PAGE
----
Some of the elements of the Mining Charter and Revised Codes overlap. However, the application of the elements, such as Ownership differs vastly. Let’s get to grips on this important topic.
The Reviewed Broad-Based Black-Economic Empowerment Charter for the South African Mining and Minerals Industry (Charter) was published on 15 June 2017. The title of the Charter is misleading as it alludes to broad-based black economic empowerment. The publication however was done in terms of the Mineral and Petroleum Resources Development Act, Act 28 of 2002 and not the Broad-Based Black Economic Empowerment Act, Act 53 of 2003 (BEE-Act).
Only publications done in terms of section 9(1) of the BEE Act are codes to be used for B-BBEE verification purposes.
The vision of the mining charter is to facilitate sustainable transformation, growth and development of the mining and minerals industry. This is to be done by setting the framework, targets and timetable for effecting entry of previously disadvantaged South Africans to the mining industry. The main concern with the mining Charter is that there was no clear consultation process followed with the mining industry itself.
Mining companies obtain BEE certificates in terms of the Revised Codes of Good Practice 2013 (Revised Codes), and not the Mining Charter. The Mining Charter plays an important role in how the black ownership structures of the mining companies must be set up. Mining and exploration licences are issued to applicants in terms of the Charter, but it does not apply to those supplying goods or services to the mining industry.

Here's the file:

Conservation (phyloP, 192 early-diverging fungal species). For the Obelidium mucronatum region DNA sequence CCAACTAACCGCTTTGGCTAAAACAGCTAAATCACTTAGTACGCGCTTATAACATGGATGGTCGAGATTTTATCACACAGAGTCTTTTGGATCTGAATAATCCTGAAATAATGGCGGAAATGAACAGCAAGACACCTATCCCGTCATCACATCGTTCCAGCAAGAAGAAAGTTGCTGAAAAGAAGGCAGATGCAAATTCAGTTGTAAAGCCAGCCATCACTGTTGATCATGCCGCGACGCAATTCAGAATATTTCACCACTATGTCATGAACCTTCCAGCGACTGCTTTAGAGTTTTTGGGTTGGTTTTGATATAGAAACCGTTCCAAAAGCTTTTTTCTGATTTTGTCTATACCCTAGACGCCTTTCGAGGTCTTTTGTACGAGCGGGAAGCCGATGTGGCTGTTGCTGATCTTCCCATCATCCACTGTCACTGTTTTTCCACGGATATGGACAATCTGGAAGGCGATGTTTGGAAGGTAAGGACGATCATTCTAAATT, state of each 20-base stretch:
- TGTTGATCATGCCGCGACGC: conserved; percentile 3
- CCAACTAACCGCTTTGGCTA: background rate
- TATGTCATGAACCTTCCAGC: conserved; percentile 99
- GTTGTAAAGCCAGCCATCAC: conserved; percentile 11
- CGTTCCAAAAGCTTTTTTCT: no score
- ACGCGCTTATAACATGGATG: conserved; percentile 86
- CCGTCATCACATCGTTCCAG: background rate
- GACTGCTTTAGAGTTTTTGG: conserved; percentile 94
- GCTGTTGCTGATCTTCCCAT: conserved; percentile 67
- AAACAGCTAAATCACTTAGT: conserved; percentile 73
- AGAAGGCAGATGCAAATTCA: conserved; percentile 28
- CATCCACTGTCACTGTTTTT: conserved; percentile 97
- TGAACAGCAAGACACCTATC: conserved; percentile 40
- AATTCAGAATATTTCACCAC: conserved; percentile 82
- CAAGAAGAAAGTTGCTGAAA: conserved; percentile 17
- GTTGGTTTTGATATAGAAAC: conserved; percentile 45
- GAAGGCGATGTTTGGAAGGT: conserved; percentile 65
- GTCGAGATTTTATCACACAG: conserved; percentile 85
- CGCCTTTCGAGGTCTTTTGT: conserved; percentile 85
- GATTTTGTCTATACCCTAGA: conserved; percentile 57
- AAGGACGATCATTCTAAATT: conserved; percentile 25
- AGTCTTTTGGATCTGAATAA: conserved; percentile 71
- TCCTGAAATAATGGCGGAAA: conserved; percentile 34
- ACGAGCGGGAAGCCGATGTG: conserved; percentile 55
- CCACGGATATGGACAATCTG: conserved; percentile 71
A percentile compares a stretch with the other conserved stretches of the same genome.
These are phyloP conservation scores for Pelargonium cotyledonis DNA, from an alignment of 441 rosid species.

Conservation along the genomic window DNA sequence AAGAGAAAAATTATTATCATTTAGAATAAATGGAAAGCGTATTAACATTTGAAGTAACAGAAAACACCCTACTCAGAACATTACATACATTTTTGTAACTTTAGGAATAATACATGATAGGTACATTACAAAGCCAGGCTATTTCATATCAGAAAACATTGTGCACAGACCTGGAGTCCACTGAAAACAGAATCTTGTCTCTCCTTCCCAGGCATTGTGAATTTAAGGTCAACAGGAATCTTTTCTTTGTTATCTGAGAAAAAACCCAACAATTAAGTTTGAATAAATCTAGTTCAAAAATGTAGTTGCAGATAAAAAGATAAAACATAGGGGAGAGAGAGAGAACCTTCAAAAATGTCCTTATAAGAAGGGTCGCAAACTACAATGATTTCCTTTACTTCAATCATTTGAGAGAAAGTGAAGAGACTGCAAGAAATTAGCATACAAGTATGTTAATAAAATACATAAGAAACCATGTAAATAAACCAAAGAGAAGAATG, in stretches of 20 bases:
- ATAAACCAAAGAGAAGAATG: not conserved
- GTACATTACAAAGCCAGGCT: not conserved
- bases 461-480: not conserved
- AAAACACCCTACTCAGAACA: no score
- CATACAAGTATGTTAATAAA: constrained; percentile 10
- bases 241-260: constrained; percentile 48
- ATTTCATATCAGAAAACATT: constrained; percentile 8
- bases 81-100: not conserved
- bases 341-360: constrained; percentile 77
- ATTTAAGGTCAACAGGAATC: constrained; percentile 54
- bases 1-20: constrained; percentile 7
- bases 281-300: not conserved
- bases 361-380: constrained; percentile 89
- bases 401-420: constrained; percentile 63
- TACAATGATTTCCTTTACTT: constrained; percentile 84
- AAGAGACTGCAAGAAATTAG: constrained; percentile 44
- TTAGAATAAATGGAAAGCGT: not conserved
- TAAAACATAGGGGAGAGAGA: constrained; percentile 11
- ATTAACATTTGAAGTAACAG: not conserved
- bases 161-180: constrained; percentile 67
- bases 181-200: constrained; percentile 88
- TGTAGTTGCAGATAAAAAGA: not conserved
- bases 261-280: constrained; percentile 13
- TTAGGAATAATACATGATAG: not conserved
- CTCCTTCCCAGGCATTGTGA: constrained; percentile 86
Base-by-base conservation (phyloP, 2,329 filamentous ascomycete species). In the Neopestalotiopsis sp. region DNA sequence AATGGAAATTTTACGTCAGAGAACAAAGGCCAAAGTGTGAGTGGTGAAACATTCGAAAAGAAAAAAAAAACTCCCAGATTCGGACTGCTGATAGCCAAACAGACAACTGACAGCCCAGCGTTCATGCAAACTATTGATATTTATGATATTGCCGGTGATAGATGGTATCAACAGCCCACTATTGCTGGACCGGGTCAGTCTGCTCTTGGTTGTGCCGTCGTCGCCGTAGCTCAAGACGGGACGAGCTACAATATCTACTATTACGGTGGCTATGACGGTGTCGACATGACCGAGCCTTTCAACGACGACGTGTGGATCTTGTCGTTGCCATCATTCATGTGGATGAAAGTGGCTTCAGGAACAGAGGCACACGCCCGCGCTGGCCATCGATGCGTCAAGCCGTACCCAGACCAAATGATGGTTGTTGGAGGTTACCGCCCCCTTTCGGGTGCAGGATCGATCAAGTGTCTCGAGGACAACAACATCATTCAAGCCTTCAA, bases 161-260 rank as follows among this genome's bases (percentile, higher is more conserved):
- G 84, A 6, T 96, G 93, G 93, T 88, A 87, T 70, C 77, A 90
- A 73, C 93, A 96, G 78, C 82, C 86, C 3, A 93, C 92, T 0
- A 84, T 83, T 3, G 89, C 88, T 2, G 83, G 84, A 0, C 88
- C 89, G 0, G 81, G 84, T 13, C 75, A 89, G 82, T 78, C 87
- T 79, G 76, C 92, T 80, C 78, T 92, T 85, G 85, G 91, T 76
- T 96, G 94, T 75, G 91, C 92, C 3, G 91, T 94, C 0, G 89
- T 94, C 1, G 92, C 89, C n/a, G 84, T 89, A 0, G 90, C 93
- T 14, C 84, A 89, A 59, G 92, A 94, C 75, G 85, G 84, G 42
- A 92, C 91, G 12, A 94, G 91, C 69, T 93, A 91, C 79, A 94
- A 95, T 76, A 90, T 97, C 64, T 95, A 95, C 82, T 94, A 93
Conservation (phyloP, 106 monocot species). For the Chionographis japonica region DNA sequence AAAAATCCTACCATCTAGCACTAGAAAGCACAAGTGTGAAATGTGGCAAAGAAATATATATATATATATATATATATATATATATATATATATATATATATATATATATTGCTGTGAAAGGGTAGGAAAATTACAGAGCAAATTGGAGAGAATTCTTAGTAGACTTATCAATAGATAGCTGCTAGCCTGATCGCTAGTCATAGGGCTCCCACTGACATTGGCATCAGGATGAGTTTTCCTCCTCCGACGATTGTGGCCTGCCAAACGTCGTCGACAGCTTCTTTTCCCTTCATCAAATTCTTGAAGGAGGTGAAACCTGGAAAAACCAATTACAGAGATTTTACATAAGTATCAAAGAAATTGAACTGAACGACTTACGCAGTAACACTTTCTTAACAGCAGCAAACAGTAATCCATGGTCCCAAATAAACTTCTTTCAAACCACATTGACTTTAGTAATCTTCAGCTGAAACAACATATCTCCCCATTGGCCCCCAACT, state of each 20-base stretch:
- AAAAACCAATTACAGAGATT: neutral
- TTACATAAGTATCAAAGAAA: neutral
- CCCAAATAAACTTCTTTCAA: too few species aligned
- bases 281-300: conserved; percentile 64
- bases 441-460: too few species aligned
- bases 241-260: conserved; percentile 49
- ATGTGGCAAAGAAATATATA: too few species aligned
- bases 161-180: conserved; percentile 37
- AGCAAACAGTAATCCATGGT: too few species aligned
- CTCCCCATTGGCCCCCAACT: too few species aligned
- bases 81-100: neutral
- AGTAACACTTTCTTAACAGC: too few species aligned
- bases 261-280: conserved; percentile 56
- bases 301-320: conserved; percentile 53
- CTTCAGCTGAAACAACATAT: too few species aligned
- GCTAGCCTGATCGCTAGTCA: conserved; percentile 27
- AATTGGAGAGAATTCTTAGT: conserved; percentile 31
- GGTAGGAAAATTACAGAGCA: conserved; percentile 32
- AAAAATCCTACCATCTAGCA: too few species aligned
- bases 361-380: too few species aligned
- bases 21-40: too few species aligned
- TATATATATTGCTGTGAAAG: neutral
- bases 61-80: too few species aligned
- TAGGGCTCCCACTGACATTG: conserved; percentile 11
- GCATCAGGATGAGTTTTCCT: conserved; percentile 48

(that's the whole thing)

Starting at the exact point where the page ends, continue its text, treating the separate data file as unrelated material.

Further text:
The Revised Codes prescribe the targets for scoring points on the B-BBEE scorecard; however, companies operating within the mining industry still need to adhere to the targets set by the mining charter to obtain and maintain mining and prospecting rights. With the Revised Codes no sub-minimums apply. If these are not met companies would not automatically be disqualified from obtaining a B-BBEE certificate. However, in terms of the Mining Charter, failure to meet the minimum requirements on the checklist will lead to the mining and/ or prospecting rights being withdrawn or not being granted at all.
Some of the elements of the Mining Charter and Revised Codes overlap. The application of the elements, however, differs vastly. Ownership is one of those elements. According to the Mining Charter, the following are important ownership compliance requirements:
Mining companies are advised to bear in mind both the Revised Codes and the Mining Charter as compliance with one does not guarantee compliance with the other. There is doubt as to the legality of the Mining Charter in its present form. The Chamber of Mines has already indicated its intention to take the Charter on judicial review.
About our author: Audrey Cloete obtained her LLB degree from the North-West University Potchefstroom in 2003. She completed her articles with the main focus on Criminal Law and is also an admitted Conveyancer. Audrey joined SERR Synergy in 2015 where she currently works as a Legal Compliance Advisor.
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